Friday, December 25, 2009

A Christmas wedding... almost

Edgar Allan Poe and Sarah Helen Whitman had planned a Christmas wedding on December 25, 1848. Whitman (no relation to Walt, though the two corresponded frequently) was an accomplished and well-known poet from Providence, Rhode Island. A widow, she was six years older than Poe. She was also an ancillary member of the Transcendentalists, a friend of Margaret Fuller, and an admitted disciple of Ralph Waldo Emerson — all of which Poe did not much care for.

Nevertheless, Poe and Whitman hit it off rather well (even despite a possible suicide attempt while Poe was wooing a married woman) and he proposed to her in a cemetery. Whitman, however, was relatively wealthy and her family was concerned Poe was trying to marry her for her money. Undaunted, the couple signed an agreement waiving their rights to inheritance. To further show his commitment, Poe also promised Whitman he would give up drinking — which he almost certainly did.

Poe arrived in Providence on December 20 and, that evening, gave a lecture on poetry at the Franklin Lyceum. Whitman was in the front row and when Poe recited Edward Coote Pinkney's "A Health," he seemed to be directing it right at her ("I fill this cup to one made up of loveliness alone"). Impressed, she agreed to an immediate marriage. Poe called for Reverend Nathan Bourne Crocker, minister of St. John's Episcopal Church. Poe wrote to Maria Clemm (then in New York): "We shall be married on Monday."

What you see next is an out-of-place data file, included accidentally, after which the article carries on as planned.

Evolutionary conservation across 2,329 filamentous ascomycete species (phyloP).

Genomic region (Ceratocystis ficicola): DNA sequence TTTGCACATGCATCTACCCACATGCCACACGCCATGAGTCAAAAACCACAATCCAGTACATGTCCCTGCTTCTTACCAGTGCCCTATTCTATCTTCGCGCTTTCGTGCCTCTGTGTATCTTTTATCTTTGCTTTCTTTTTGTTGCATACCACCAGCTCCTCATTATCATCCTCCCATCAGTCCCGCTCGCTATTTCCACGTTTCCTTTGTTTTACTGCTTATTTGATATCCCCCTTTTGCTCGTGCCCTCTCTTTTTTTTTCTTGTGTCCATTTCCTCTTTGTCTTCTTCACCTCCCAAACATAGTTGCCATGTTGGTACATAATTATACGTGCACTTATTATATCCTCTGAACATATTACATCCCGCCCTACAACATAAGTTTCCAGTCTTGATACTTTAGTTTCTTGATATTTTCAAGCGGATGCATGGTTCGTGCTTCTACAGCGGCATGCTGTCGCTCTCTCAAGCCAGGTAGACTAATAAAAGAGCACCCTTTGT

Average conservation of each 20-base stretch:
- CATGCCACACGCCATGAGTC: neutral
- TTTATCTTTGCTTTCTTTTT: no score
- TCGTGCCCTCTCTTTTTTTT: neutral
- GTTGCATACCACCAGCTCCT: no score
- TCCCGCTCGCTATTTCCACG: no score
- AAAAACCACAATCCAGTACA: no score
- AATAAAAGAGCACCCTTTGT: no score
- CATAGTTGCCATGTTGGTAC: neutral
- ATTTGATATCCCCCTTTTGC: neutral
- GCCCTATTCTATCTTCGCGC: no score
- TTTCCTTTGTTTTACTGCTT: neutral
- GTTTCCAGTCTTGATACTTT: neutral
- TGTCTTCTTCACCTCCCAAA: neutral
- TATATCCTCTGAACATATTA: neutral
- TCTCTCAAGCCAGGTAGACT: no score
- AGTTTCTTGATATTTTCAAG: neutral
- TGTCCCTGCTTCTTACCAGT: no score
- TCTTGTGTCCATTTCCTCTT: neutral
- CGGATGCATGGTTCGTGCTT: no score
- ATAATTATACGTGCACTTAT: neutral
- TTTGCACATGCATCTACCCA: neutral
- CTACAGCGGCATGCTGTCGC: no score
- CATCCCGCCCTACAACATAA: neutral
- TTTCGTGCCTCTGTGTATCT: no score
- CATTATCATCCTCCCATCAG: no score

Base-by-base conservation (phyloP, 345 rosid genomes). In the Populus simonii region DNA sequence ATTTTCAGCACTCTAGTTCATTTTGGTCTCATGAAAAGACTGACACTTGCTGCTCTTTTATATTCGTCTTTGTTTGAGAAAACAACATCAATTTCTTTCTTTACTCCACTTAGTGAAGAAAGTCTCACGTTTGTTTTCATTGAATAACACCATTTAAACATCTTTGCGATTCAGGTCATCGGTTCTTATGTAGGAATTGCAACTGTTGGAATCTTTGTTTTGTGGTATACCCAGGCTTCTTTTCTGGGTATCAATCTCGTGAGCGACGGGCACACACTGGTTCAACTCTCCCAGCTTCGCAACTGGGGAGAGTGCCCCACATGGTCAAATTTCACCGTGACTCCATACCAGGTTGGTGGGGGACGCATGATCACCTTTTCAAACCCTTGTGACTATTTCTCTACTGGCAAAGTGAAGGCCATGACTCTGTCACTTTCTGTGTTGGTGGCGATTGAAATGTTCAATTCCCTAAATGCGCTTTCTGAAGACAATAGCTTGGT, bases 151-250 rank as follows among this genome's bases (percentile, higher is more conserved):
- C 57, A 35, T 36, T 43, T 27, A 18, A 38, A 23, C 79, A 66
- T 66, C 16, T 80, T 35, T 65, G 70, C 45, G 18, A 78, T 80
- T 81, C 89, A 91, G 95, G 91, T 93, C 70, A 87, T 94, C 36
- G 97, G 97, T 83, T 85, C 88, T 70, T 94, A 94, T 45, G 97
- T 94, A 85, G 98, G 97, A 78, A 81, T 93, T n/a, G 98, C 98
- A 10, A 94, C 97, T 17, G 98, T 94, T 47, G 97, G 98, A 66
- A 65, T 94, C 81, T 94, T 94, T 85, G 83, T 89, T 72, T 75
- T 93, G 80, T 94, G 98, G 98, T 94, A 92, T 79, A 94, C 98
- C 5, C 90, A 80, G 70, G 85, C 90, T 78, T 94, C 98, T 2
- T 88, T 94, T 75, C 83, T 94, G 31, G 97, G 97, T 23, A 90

A couple days before the wedding, however, Whitman was sitting in a library when an anonymous note was passed to her. According to the note, Poe had broken his promise to stay sober. Though Poe tried to tell her she had been "misinformed," Whitman called off the wedding and Poe immediately left Providence. They never saw each other again. Their marriage was so close to happening, however, that the couple was congratulated in newspapers throughout the country.

Poe did not stay upset for very long. Soon, he lined up another engagement to a different woman.

After Poe's death, Whitman got Rufus Griswold to confess he had written Poe's libelous obituary. She later published a book defending Poe.

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